Fans of the hotel atrium can thank architect John Portman and Hyatt Hotels for reintroducing this design element to US hotels. The Hyatt Regency Atlanta opened in 1967 with a 23-story high atrium interior with glass elevators allowing guests to view the enclosed open space while being lifted to the room floor. On top of the hotel sat a revolving restaurant.
John Portman did not invent the atrium design for hotels. The original Palace Hotel San Francisco from 1875 was an atrium design hotel. That design element was removed from the post earthquake 1909 Palace Hotel that exists today. The Brown Palace in Denver, Colorado built in 1892 is another 19th century atrium design hotel still in use.
Link to Brown Palace atrium lobby photo: http://www.brownpalace.com/popups/photo_tour22.cfm
As a teenager I recall passing through the lobby of the Hyatt Regency San Francisco and being dazzled by the large open space atrium and the metallic sculpture Eclipse. Here is a link to the artistic elements of the 35’ x 35’ Eclipse sculpture: http://www.isama.org/hyperseeing/07/07-01.pdf
Back in the 70s sitting in the lobby of the Hyatt Regency at Embarcadero Center provided a respite from the streets of San Francisco, same as today. Here was a large hotel space I could sit and rest my feet, use a free toilet, and drink some water while watching people move vertically through the hotel in the glass elevators and take each other’s photos in front of the sculpture.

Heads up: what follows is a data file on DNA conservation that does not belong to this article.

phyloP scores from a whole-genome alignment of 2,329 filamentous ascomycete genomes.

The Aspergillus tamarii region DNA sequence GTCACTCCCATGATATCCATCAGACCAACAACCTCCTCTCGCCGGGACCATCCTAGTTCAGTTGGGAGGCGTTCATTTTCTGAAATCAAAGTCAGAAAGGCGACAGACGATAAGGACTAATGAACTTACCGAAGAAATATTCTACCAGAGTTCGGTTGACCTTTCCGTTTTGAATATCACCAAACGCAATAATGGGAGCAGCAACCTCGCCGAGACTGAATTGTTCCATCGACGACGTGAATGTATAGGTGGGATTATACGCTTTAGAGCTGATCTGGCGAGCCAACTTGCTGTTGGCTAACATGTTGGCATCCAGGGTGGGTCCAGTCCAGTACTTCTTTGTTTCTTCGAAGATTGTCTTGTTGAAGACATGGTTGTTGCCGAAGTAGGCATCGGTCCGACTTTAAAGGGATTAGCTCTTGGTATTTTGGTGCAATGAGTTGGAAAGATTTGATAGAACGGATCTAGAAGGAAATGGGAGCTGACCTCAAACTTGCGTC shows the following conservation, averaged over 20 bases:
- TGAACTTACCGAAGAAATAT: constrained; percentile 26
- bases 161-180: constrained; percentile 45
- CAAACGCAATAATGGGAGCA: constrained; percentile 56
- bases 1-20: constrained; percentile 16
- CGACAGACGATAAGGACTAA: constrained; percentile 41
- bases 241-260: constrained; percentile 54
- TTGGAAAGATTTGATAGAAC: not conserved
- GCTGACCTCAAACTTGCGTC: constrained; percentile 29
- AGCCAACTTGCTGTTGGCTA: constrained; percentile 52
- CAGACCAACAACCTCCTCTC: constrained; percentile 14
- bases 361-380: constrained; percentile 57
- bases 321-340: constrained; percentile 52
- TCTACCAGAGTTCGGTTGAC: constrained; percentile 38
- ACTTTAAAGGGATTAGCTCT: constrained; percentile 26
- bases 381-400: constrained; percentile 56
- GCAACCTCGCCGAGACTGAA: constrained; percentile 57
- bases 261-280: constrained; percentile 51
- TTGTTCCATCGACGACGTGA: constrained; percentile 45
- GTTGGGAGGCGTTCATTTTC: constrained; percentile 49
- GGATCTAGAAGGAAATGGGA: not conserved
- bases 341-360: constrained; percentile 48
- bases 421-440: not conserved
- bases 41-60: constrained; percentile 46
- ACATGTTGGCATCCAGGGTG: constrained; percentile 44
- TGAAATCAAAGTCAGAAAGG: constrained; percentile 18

Ironically the criticism of John Portman’s hotel atrium designs is that the focus of these large buildings is interior rather than exterior. The buildings are considered exclusionary to the people outside on the city streets. My memories of the Hyatt Regency San Francisco as a place where I could enjoy the beauty and comfort of a grand hotel as a person seeking shelter from the streets defies that criticism. The Hyatt Regency San Francisco is a hotel I have visited for over 30 years, yet I was a registered hotel guest for the first time in 2008.
Three San Francisco hotels are John Portman designs: Hyatt Regency at the Embarcadero and Le Meridien San Francisco (formerly the Park Hyatt) are part of the mixed use Embarcadero Center near the San Francisco Ferry Building waterfront.
The J.W. Marriott San Francisco (formerly the Pan Pacific and Portman Hotel) is John Portman’s creation just off Union Square behind the St. Francis Hotel.
So the next time you are admiring the atrium rainforest in an Embassy Suites you may think of John Portman and his influence on hotel design.
Other notable John Portman hotels are the New York Marriott Marquis Times Square, Westin Bonaventure Los Angeles, Westin Peachtree Plaza Atlanta, Atlanta Marriott Marquis, and Renaissance Center, Detroit.
I would love to hear your comments on the architecture of John Portman’s hotels.
1. Portman & Associates Hotel Architecture: http://www.portmanusa.com/hotel.html
2. John Portman wikipedia http://en.wikipedia.org/wiki/John_Portman
3. NYT June 25, 2006 Aric Chin “The Kubla Khan of Hotels” http://travel.nytimes.com/2006/06/25/travel/25portman.html
4. Karrie Jacobs – I left my heart at the Hyatt Regency http://www.metropolismag.com/story/20050919/i-left-my-heart-at-the-hyatt-regency